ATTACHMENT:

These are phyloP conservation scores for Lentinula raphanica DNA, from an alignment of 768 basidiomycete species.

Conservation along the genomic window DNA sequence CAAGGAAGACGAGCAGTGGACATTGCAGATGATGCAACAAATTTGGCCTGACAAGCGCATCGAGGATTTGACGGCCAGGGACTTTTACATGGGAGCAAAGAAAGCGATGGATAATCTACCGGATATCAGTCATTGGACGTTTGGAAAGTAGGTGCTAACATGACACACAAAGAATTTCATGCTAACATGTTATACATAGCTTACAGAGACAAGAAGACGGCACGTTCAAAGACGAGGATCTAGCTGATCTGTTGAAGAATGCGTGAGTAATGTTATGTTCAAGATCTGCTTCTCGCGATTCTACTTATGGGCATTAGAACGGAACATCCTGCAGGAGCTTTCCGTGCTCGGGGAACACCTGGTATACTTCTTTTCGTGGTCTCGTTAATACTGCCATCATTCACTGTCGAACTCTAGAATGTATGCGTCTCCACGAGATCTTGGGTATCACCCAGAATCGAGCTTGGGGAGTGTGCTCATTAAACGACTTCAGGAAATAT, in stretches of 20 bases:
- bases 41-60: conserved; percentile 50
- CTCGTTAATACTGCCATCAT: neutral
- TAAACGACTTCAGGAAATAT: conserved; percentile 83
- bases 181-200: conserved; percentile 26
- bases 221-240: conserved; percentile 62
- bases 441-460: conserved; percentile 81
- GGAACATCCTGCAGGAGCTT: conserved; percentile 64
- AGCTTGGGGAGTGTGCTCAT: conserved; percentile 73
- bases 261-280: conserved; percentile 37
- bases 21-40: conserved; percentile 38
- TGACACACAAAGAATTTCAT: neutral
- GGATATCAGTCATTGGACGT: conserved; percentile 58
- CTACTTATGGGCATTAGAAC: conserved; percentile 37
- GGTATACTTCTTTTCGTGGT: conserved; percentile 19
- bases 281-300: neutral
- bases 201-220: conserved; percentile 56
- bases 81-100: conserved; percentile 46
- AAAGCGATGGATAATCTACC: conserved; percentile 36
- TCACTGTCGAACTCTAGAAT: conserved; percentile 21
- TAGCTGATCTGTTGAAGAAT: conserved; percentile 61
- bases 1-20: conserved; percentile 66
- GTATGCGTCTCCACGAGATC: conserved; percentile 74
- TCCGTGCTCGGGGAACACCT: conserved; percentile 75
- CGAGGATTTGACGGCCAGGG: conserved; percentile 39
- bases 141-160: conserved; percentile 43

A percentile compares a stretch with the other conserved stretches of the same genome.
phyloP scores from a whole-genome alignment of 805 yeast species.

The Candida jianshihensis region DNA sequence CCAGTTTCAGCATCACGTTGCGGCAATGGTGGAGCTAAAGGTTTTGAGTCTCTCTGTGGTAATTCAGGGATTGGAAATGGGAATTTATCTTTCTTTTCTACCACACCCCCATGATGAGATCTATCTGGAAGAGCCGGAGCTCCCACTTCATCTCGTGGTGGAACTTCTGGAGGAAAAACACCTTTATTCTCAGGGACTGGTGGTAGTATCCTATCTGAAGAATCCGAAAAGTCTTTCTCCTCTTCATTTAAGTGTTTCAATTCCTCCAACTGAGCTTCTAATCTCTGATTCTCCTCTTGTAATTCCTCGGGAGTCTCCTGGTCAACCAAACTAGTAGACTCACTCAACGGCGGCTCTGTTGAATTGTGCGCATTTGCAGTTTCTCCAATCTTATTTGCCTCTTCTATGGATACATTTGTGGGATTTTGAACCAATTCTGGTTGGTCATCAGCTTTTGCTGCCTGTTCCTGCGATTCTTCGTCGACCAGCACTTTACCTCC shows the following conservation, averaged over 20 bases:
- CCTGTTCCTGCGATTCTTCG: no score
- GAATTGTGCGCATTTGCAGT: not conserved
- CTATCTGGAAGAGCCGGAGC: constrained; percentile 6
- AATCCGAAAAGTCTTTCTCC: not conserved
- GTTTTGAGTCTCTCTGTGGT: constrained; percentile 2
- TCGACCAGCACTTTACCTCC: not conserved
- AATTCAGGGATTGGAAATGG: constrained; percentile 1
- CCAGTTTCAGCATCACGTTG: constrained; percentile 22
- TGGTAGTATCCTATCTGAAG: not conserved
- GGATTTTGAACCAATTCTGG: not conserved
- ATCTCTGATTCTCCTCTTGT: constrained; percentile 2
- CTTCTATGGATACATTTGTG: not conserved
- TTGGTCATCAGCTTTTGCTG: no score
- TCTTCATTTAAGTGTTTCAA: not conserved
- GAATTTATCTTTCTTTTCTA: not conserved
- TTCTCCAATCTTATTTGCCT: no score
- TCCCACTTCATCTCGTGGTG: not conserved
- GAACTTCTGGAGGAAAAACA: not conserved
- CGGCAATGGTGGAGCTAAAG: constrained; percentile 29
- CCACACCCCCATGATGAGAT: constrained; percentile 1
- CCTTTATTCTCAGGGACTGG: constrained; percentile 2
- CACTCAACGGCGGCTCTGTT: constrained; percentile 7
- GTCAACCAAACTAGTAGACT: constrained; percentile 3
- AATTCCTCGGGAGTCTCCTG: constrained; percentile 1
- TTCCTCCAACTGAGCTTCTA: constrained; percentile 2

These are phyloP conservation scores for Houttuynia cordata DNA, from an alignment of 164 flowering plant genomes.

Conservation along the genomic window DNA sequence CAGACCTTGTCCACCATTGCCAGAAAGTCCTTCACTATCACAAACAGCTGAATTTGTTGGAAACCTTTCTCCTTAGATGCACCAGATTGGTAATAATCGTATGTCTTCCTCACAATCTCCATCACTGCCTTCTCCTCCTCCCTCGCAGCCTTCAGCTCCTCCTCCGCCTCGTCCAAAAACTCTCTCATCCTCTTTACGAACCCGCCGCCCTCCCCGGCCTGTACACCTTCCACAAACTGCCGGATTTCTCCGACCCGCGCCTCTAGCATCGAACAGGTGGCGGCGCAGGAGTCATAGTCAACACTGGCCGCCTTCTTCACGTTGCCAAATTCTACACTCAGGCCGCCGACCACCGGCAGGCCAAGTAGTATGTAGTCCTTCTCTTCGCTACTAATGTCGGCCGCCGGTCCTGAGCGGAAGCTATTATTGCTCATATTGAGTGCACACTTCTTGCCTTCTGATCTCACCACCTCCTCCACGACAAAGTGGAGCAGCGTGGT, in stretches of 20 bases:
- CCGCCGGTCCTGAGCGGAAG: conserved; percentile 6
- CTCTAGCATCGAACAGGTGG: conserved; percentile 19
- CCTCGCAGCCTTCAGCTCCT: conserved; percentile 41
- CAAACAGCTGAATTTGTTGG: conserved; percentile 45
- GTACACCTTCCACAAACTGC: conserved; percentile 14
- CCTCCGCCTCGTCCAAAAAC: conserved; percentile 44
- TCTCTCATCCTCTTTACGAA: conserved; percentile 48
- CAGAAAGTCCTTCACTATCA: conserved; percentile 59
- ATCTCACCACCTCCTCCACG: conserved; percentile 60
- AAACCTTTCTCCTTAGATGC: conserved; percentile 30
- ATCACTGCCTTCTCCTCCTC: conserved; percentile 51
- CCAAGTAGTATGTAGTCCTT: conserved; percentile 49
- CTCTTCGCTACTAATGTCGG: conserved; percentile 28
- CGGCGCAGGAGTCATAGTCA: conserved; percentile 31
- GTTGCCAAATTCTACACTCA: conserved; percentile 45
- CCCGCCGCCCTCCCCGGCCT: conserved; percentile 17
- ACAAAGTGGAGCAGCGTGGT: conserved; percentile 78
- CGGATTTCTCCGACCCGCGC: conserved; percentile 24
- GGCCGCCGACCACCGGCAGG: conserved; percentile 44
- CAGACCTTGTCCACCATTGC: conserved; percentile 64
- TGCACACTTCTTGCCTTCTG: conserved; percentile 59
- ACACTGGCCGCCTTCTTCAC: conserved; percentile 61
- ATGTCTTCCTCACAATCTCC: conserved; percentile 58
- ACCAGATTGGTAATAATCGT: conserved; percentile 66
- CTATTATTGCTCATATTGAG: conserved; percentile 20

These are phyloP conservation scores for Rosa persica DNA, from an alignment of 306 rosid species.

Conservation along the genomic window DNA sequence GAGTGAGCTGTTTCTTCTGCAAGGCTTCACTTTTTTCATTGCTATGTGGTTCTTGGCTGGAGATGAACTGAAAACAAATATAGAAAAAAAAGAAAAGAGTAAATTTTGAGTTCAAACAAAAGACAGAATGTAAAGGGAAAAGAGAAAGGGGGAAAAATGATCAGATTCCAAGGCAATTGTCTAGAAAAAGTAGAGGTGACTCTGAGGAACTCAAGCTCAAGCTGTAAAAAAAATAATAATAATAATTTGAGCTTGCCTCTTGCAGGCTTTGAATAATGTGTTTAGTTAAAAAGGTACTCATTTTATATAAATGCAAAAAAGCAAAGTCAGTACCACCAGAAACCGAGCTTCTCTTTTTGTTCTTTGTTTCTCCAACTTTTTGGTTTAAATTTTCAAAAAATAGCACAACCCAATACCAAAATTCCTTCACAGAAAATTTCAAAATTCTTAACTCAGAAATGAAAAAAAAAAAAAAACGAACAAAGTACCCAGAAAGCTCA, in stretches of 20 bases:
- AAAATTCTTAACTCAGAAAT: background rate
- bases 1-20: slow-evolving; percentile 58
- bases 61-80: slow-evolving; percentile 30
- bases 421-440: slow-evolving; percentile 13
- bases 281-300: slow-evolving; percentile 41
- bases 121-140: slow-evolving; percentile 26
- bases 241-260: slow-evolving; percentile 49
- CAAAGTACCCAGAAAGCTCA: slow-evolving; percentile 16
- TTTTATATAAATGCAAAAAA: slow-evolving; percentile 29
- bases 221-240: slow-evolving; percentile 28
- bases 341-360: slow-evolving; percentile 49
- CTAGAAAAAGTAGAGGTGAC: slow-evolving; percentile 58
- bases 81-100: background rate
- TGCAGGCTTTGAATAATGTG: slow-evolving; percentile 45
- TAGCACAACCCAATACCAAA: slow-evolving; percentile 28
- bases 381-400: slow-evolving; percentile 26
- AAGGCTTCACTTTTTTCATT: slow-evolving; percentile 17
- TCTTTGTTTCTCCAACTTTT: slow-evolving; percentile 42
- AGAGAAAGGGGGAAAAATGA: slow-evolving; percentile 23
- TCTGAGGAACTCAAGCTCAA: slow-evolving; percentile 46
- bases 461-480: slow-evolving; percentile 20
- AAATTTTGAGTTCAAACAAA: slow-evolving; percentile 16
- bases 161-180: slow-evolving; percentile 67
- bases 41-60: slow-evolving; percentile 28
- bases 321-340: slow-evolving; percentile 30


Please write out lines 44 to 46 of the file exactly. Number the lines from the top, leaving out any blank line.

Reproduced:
- TCTTCATTTAAGTGTTTCAA: not conserved
- GAATTTATCTTTCTTTTCTA: not conserved
- TTCTCCAATCTTATTTGCCT: no score